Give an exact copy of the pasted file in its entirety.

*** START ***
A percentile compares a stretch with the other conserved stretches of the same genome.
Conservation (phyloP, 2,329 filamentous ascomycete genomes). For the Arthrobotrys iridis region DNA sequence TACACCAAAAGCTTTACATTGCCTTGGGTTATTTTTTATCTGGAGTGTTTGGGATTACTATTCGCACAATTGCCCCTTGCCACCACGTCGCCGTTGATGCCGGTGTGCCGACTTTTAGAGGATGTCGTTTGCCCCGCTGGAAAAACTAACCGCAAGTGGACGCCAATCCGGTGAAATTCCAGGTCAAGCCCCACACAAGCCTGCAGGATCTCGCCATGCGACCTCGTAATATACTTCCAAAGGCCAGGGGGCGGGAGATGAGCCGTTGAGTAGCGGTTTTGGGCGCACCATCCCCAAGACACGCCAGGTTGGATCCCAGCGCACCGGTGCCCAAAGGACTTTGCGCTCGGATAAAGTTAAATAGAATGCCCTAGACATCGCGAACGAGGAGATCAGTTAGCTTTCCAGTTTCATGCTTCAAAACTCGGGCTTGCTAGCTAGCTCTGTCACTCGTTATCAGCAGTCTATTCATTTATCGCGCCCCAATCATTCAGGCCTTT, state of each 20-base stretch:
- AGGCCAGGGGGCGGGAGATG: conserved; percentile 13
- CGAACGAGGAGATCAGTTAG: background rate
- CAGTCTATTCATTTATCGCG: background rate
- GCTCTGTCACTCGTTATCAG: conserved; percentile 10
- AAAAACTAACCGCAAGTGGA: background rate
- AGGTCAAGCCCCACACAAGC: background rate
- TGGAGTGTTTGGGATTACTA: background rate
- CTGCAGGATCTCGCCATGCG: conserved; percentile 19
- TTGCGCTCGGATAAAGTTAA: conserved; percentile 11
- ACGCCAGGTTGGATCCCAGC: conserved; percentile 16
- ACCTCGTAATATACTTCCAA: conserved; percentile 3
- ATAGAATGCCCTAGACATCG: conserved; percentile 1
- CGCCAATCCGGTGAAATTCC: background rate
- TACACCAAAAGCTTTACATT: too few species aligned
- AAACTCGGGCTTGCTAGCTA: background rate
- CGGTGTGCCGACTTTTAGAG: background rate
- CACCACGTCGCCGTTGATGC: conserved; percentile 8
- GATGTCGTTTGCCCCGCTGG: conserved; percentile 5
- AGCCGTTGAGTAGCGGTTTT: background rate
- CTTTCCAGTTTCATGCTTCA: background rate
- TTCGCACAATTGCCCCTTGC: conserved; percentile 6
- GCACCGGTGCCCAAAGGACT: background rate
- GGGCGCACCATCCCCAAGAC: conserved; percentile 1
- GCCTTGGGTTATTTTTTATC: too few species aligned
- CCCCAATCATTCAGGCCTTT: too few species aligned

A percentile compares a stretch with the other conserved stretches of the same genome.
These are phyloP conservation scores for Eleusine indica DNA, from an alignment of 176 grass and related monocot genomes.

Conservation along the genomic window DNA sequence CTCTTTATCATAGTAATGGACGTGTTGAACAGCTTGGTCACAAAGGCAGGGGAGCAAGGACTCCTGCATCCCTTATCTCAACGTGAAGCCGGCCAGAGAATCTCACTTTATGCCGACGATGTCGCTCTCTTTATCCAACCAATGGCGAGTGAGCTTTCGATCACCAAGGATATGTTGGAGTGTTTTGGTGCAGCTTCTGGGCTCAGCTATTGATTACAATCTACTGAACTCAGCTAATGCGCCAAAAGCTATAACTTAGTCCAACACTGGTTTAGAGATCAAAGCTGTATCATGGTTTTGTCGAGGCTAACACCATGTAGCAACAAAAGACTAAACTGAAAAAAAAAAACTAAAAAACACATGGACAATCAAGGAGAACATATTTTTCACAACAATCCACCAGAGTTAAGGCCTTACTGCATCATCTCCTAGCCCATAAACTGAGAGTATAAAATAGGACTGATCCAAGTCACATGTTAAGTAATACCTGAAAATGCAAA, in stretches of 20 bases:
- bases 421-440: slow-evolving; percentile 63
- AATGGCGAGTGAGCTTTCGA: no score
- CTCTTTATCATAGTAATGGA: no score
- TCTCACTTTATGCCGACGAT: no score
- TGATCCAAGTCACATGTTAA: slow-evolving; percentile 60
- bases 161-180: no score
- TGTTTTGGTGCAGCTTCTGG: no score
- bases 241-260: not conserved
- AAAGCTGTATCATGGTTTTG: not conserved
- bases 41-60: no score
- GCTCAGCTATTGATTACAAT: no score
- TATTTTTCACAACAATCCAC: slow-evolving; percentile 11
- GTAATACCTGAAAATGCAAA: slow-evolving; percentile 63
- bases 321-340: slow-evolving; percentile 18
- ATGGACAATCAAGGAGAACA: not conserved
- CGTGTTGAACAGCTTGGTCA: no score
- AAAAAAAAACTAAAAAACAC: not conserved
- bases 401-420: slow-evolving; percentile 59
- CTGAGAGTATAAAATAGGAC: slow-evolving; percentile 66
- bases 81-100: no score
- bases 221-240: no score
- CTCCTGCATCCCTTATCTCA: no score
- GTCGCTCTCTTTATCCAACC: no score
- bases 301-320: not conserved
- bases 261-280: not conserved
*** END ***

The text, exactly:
A percentile compares a stretch with the other conserved stretches of the same genome.
Conservation (phyloP, 2,329 filamentous ascomycete genomes). For the Arthrobotrys iridis region DNA sequence TACACCAAAAGCTTTACATTGCCTTGGGTTATTTTTTATCTGGAGTGTTTGGGATTACTATTCGCACAATTGCCCCTTGCCACCACGTCGCCGTTGATGCCGGTGTGCCGACTTTTAGAGGATGTCGTTTGCCCCGCTGGAAAAACTAACCGCAAGTGGACGCCAATCCGGTGAAATTCCAGGTCAAGCCCCACACAAGCCTGCAGGATCTCGCCATGCGACCTCGTAATATACTTCCAAAGGCCAGGGGGCGGGAGATGAGCCGTTGAGTAGCGGTTTTGGGCGCACCATCCCCAAGACACGCCAGGTTGGATCCCAGCGCACCGGTGCCCAAAGGACTTTGCGCTCGGATAAAGTTAAATAGAATGCCCTAGACATCGCGAACGAGGAGATCAGTTAGCTTTCCAGTTTCATGCTTCAAAACTCGGGCTTGCTAGCTAGCTCTGTCACTCGTTATCAGCAGTCTATTCATTTATCGCGCCCCAATCATTCAGGCCTTT, state of each 20-base stretch:
- AGGCCAGGGGGCGGGAGATG: conserved; percentile 13
- CGAACGAGGAGATCAGTTAG: background rate
- CAGTCTATTCATTTATCGCG: background rate
- GCTCTGTCACTCGTTATCAG: conserved; percentile 10
- AAAAACTAACCGCAAGTGGA: background rate
- AGGTCAAGCCCCACACAAGC: background rate
- TGGAGTGTTTGGGATTACTA: background rate
- CTGCAGGATCTCGCCATGCG: conserved; percentile 19
- TTGCGCTCGGATAAAGTTAA: conserved; percentile 11
- ACGCCAGGTTGGATCCCAGC: conserved; percentile 16
- ACCTCGTAATATACTTCCAA: conserved; percentile 3
- ATAGAATGCCCTAGACATCG: conserved; percentile 1
- CGCCAATCCGGTGAAATTCC: background rate
- TACACCAAAAGCTTTACATT: too few species aligned
- AAACTCGGGCTTGCTAGCTA: background rate
- CGGTGTGCCGACTTTTAGAG: background rate
- CACCACGTCGCCGTTGATGC: conserved; percentile 8
- GATGTCGTTTGCCCCGCTGG: conserved; percentile 5
- AGCCGTTGAGTAGCGGTTTT: background rate
- CTTTCCAGTTTCATGCTTCA: background rate
- TTCGCACAATTGCCCCTTGC: conserved; percentile 6
- GCACCGGTGCCCAAAGGACT: background rate
- GGGCGCACCATCCCCAAGAC: conserved; percentile 1
- GCCTTGGGTTATTTTTTATC: too few species aligned
- CCCCAATCATTCAGGCCTTT: too few species aligned

A percentile compares a stretch with the other conserved stretches of the same genome.
These are phyloP conservation scores for Eleusine indica DNA, from an alignment of 176 grass and related monocot genomes.

Conservation along the genomic window DNA sequence CTCTTTATCATAGTAATGGACGTGTTGAACAGCTTGGTCACAAAGGCAGGGGAGCAAGGACTCCTGCATCCCTTATCTCAACGTGAAGCCGGCCAGAGAATCTCACTTTATGCCGACGATGTCGCTCTCTTTATCCAACCAATGGCGAGTGAGCTTTCGATCACCAAGGATATGTTGGAGTGTTTTGGTGCAGCTTCTGGGCTCAGCTATTGATTACAATCTACTGAACTCAGCTAATGCGCCAAAAGCTATAACTTAGTCCAACACTGGTTTAGAGATCAAAGCTGTATCATGGTTTTGTCGAGGCTAACACCATGTAGCAACAAAAGACTAAACTGAAAAAAAAAAACTAAAAAACACATGGACAATCAAGGAGAACATATTTTTCACAACAATCCACCAGAGTTAAGGCCTTACTGCATCATCTCCTAGCCCATAAACTGAGAGTATAAAATAGGACTGATCCAAGTCACATGTTAAGTAATACCTGAAAATGCAAA, in stretches of 20 bases:
- bases 421-440: slow-evolving; percentile 63
- AATGGCGAGTGAGCTTTCGA: no score
- CTCTTTATCATAGTAATGGA: no score
- TCTCACTTTATGCCGACGAT: no score
- TGATCCAAGTCACATGTTAA: slow-evolving; percentile 60
- bases 161-180: no score
- TGTTTTGGTGCAGCTTCTGG: no score
- bases 241-260: not conserved
- AAAGCTGTATCATGGTTTTG: not conserved
- bases 41-60: no score
- GCTCAGCTATTGATTACAAT: no score
- TATTTTTCACAACAATCCAC: slow-evolving; percentile 11
- GTAATACCTGAAAATGCAAA: slow-evolving; percentile 63
- bases 321-340: slow-evolving; percentile 18
- ATGGACAATCAAGGAGAACA: not conserved
- CGTGTTGAACAGCTTGGTCA: no score
- AAAAAAAAACTAAAAAACAC: not conserved
- bases 401-420: slow-evolving; percentile 59
- CTGAGAGTATAAAATAGGAC: slow-evolving; percentile 66
- bases 81-100: no score
- bases 221-240: no score
- CTCCTGCATCCCTTATCTCA: no score
- GTCGCTCTCTTTATCCAACC: no score
- bases 301-320: not conserved
- bases 261-280: not conserved